Strike Hits Ford, GM Stock

Rise in oil lifts energy producers
By Newser Editors and Wire Services
Posted Sep 18, 2023 3:50 PM CDT
Ford, GM Stock Drops as Strike Continues
United Auto Workers members march through downtown Detroit, Friday, Sept. 15, 2023. The UAW is conducting a strike against Ford, Stellantis and General Motors.   (AP Photo/Paul Sancya)

US stocks drifted in quiet trading Monday, as Wall Street made few big moves overall in advance of the Federal Reserve's next meeting on interest rates. The S&P 500 edged up by 3.21 points, or 0.1%, to 4,453.53, coming off its second straight losing week. The Dow Jones Industrial Average rose 6.06, or less than 0.1%, to 34,624,30, and the Nasdaq composite added 1.90, or less than 0.1%, to 13,710.24. A barrel of U.S. crude rose 71 cents to $91.48 Monday. That's up from less than $70 in July. Ford and General Motors fell as a limited strike by the United Auto Workers carried into another day, the AP reports. Ford fell 2.1%, and General Motors slipped 1.8%

Stocks of energy producers, meanwhile, helped to lead the market because of the rise in oil. Exxon Mobil gained 0.8%, and Marathon Petroleum rose 1.6%. Clorox dropped 2.4% after it said a cybersecurity attack caused widespread disruptions to its business. It's still measuring the damage, but it said it expects it to be material on upcoming results. Clorox also said it believes the unauthorized activity has been contained.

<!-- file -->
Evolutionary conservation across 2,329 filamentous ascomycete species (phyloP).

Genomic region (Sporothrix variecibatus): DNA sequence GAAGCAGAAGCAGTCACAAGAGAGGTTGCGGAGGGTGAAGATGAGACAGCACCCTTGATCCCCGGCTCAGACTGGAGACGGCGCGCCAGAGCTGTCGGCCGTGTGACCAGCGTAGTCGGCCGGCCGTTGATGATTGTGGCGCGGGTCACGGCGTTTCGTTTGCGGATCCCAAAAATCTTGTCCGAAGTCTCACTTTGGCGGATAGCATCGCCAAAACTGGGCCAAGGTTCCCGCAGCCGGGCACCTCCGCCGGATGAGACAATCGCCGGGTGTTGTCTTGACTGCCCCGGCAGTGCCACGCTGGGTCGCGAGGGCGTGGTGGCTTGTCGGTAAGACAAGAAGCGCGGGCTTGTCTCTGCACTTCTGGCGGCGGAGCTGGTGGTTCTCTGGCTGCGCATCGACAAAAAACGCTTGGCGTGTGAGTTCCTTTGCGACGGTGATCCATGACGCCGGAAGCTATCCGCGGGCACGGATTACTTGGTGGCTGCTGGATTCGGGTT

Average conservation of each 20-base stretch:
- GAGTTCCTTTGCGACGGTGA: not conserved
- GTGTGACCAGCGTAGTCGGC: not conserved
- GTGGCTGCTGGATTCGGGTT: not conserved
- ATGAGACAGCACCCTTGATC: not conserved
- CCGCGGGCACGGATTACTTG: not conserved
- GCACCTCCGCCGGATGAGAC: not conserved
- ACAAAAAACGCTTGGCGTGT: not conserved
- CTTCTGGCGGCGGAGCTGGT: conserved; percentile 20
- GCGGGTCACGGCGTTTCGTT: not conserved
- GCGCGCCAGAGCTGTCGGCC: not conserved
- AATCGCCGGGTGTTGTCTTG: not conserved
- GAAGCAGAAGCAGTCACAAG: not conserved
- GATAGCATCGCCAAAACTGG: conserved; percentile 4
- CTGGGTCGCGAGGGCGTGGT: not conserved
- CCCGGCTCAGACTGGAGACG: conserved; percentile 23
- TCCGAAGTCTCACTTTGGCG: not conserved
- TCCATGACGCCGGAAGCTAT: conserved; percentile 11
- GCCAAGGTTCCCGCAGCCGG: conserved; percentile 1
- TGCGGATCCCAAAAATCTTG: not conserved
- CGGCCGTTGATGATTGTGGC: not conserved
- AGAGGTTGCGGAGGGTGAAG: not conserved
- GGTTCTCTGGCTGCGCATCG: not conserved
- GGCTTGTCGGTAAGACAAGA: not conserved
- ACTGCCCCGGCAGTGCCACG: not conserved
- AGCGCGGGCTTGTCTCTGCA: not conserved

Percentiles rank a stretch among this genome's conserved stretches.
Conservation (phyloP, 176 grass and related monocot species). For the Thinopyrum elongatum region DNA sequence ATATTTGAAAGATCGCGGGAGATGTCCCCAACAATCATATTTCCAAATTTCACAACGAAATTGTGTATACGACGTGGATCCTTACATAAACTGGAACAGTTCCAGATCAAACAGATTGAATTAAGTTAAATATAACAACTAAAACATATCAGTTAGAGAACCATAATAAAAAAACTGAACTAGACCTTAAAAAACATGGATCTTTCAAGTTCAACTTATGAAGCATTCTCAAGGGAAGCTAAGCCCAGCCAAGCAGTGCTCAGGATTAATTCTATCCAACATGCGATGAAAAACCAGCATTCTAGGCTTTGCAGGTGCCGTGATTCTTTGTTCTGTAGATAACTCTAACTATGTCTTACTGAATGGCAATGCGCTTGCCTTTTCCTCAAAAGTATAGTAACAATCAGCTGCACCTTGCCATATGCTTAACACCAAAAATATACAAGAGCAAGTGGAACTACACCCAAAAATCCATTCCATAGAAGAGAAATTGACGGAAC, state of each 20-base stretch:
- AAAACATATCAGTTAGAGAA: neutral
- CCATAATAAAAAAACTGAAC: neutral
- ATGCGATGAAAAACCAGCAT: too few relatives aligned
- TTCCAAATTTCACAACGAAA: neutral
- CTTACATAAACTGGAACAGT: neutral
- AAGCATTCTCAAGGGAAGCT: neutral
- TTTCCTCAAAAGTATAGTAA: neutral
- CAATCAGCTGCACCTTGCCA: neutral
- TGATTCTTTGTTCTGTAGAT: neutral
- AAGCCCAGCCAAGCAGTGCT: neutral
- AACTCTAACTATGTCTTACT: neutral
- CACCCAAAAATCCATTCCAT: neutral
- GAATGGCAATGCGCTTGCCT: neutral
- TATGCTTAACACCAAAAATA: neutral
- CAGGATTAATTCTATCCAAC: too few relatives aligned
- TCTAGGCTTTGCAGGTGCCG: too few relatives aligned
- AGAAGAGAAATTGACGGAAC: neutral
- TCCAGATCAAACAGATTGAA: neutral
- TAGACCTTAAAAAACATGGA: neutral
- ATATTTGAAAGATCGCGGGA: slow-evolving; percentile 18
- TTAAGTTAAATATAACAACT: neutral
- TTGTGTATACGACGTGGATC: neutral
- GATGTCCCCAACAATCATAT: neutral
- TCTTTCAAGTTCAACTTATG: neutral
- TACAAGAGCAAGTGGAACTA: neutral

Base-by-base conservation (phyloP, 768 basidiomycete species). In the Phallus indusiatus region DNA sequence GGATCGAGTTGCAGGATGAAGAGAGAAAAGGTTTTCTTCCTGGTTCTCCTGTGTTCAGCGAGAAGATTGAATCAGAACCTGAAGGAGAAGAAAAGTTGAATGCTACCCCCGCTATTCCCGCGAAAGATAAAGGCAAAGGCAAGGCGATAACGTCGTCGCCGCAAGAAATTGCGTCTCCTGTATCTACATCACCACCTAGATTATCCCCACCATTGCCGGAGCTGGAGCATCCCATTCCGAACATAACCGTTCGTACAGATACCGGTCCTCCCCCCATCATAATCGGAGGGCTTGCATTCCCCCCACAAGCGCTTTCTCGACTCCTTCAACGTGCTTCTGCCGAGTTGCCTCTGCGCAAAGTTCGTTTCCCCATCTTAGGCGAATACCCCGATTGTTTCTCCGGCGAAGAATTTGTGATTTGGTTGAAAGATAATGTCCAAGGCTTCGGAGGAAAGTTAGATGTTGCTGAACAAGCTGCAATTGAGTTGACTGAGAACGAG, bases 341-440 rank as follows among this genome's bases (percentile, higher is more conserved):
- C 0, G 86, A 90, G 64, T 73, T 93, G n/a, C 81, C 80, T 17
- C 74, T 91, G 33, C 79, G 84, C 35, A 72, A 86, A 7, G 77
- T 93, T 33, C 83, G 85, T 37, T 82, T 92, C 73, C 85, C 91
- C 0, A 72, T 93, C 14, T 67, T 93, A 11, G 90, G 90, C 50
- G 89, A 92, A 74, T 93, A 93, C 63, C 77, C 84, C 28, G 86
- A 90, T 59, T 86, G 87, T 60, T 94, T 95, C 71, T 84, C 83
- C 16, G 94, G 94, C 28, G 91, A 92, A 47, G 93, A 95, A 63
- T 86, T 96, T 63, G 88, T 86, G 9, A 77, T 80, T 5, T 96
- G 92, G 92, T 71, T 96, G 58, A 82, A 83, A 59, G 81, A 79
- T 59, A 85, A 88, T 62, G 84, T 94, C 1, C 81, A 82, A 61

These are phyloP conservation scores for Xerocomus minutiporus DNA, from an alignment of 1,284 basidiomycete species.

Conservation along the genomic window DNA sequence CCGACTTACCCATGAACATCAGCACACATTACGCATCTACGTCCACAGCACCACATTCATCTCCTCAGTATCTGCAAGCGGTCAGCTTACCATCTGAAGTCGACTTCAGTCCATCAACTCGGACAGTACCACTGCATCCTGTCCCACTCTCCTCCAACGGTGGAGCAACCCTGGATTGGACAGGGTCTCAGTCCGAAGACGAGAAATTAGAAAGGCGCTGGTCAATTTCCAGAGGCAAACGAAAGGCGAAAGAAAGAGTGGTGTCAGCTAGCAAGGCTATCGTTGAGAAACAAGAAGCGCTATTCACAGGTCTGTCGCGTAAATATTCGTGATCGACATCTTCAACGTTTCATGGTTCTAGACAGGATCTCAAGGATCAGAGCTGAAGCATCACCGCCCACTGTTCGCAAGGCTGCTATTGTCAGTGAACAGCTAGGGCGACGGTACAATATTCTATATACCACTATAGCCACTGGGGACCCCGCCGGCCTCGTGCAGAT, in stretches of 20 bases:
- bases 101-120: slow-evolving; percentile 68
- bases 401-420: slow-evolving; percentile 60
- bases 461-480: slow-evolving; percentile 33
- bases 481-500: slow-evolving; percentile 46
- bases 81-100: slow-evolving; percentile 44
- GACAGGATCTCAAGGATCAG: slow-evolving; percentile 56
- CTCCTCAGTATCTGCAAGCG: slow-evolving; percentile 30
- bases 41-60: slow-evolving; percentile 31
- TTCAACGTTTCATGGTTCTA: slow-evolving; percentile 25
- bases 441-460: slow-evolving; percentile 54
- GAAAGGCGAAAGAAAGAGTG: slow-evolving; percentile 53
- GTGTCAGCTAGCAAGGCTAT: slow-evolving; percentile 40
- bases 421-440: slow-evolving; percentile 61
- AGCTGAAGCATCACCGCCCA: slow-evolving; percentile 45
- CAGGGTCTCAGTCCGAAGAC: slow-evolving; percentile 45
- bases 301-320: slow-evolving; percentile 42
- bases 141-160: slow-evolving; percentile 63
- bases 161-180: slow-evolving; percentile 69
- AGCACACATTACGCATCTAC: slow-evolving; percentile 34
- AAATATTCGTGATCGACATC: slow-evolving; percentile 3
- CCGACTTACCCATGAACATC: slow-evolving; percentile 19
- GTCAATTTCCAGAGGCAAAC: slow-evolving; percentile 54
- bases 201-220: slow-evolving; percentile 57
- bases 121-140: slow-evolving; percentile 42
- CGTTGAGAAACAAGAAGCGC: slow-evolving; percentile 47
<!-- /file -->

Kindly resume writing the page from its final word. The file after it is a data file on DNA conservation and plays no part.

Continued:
Traders almost universally expect the Fed to keep rates steady at its meeting this week, which ends Wednesday. More attention will be on the forecasts Fed officials will publish about where they expect interest rates, the economy, and the job market to head in upcoming years. One of the first the market will fixate on is how high officials at the Fed see its main interest rate rising this year. Traders are betting on a roughly 40% chance the Fed will raise rates again in either November or December, according to data from CME Group.

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But just as much attention will be on what Fed officials say about next year, when investors expect the Fed to begin cutting interest rates. Investors crave such cuts, which typically loosen up financial conditions and give boosts to financial markets. The big question is by how much the Fed could cut. Economists at Goldman Sachs expect Fed officials to indicate a full percentage point of cuts next year, after raising rates one more time this year to a range of 5.50% to 5.75%.

(More stock market stories.)

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